Staubach has the ball in his hands again

IRVING, Texas -- Those feelings inside Roger Staubach are bubbling again.

His competitive nature is starting to show, and ex-teammates, friends, business associates and opponents know what that means. The Hall of Fame quarterback delivered 23 come-from-behind victories in the fourth quarter during his career with the Cowboys.

"You kind of have the good jitters," Staubach said.

As chairman of the North Texas Super Bowl XLV Host Committee, Staubach is about to start another two-minute drill that will end whenever Pittsburgh or Green Bay lifts the Lombardi Trophy he will carry onto the field at Cowboys Stadium on Feb. 6.

He wants Super Bowl XLV to be the best ever and the first of many in North Texas.

"Everybody that has been involved with this feels the same way," Staubach said.

Staubach's role should come as no surprise.

When Cowboys owner and general manager Jerry Jones thought about making a bid on a Super Bowl, even before an ounce of dirt was moved to build the stadium in Arlington, he knew he would ask for Staubach's help.

Staubach has not played in an NFL game since Dec. 30, 1979, or played in a Super Bowl since Jan. 21, 1979, or won a Super Bowl since Jan. 15, 1978, but to a generation of fans he is the face of the NFL. To a large segment of Cowboys fans, he remains Captain Comeback, Roger the Dodger and the quarterback of God's team.

"I'm not really a big shot anymore," said Staubach, who turns 69 the day before the Super Bowl.

Staubach is being modest. He is a big shot. A very big shot.

"Even within the icons of the sport, he's an icon of the icons," Pro Football Hall of Fame vice president Joe Horrigan said.


Staubach's image remains as wholesome today as it was when he won the Heisman Trophy in 1963 while starring at Navy. He and his wife, Marianne, have been married for 44 years. They met in Cincinnati when they were in fourth grade. They have five children and 13 grandchildren.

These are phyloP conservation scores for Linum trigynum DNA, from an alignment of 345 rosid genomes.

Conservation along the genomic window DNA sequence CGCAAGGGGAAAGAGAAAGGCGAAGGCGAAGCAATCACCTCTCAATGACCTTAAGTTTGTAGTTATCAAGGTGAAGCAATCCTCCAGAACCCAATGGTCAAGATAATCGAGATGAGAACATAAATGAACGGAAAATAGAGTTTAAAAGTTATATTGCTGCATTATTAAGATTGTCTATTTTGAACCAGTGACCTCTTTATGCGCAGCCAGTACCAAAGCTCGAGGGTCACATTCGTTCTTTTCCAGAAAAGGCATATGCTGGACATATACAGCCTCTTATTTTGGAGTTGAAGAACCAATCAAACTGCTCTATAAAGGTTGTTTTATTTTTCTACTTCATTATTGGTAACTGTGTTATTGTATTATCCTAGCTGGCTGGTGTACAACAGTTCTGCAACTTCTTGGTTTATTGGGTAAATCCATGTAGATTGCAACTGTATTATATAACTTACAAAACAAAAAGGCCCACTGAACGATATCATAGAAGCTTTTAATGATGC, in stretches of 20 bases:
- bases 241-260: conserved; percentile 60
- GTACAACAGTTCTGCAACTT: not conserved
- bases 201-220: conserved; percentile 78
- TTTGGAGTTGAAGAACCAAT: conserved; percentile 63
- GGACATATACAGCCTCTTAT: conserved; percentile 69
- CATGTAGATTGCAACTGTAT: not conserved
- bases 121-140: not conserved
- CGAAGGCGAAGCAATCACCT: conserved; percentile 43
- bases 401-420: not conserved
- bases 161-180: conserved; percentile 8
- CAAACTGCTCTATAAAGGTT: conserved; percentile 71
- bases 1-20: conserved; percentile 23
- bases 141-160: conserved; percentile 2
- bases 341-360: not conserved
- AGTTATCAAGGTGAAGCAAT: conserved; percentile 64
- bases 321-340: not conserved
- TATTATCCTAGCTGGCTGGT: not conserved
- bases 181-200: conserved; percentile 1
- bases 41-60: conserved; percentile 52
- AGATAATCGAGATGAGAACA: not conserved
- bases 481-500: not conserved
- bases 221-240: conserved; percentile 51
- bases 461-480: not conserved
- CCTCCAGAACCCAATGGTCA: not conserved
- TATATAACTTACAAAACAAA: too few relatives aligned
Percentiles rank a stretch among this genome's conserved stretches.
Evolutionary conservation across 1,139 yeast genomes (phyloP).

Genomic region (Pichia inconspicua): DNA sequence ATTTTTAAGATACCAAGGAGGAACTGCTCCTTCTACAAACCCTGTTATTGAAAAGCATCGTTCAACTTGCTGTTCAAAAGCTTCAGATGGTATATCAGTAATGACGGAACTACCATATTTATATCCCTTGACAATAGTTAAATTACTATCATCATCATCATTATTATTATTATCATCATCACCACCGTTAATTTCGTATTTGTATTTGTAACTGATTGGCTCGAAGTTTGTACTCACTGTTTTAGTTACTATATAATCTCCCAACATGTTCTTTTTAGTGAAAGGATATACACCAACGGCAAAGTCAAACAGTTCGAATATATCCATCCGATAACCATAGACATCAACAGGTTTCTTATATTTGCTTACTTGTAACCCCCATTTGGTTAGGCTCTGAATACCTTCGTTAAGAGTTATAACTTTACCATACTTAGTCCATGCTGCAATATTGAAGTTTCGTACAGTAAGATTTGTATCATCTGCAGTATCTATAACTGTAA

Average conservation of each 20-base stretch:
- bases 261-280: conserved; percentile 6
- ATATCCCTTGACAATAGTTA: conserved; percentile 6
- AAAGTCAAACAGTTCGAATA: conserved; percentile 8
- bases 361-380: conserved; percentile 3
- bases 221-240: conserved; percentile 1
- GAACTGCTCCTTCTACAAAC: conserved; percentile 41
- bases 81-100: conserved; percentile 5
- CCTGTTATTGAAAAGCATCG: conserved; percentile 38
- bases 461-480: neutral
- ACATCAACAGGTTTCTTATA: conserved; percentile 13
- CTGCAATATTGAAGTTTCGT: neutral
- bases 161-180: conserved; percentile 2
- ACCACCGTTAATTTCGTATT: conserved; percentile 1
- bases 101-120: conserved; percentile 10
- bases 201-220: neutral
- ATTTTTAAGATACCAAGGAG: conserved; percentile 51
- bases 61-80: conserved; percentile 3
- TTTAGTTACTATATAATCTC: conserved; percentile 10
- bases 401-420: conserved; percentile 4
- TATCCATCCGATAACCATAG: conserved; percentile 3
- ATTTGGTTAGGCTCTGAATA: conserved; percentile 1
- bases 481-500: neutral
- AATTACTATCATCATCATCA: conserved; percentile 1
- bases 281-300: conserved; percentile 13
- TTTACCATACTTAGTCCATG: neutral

He was asked by President George W. Bush to be the Secretary of the Navy. He was asked to run for political office. Each time he declined.

Tom Lynch was Staubach's center at Navy and would go on to become an admiral and superintendent of the academy. When he was asked about Staubach in 1963, he gave the same answer he gives today: "Roger is the most genuine person I've ever known, the finest person I've ever known."

Lynch asked, "How do you spend your life in the limelight as he has and have not one person can say anything negatively?"

Before Staubach could join the Cowboys, he served a tour in Vietnam. He handled shipping and receiving in Chu Lai. He threw passes and ran sprints when he was off duty. The open field became known as Staubach Stadium.

"You never heard him complain and never heard about him trying to get out of his commitment," Lynch said. "But he just did right by the things he did and the commitment he made."

A few years ago, when a soldier walked on to an airplane, Staubach willingly gave up his first-class seat and sat in coach. When the flight attendant offered up another first-class seat, Staubach told her to give it to a female soldier with a prosthetic leg. When a former Navy teammate could not afford to get to a reunion a few years ago, Staubach paid for the arrangements.

"That's Roger Staubach," Lynch said. "For all the stories we know about, think about the ones we don't."

Leader, teammate, Cowboy

He led the Cowboys to five Super Bowl appearances. They won two. He was named to the Pro Bowl six times. He was a four-time NFL passing champion. At the time of his retirement, his 83.4 passer rating was the best in NFL history.

In 1983, he was inducted into the Cowboys Ring of Honor. In 1985, he was inducted into the Pro Football Hall of Fame.

When former teammate Bob Hayes was going through tough times after his playing career, Staubach was there to help with a job.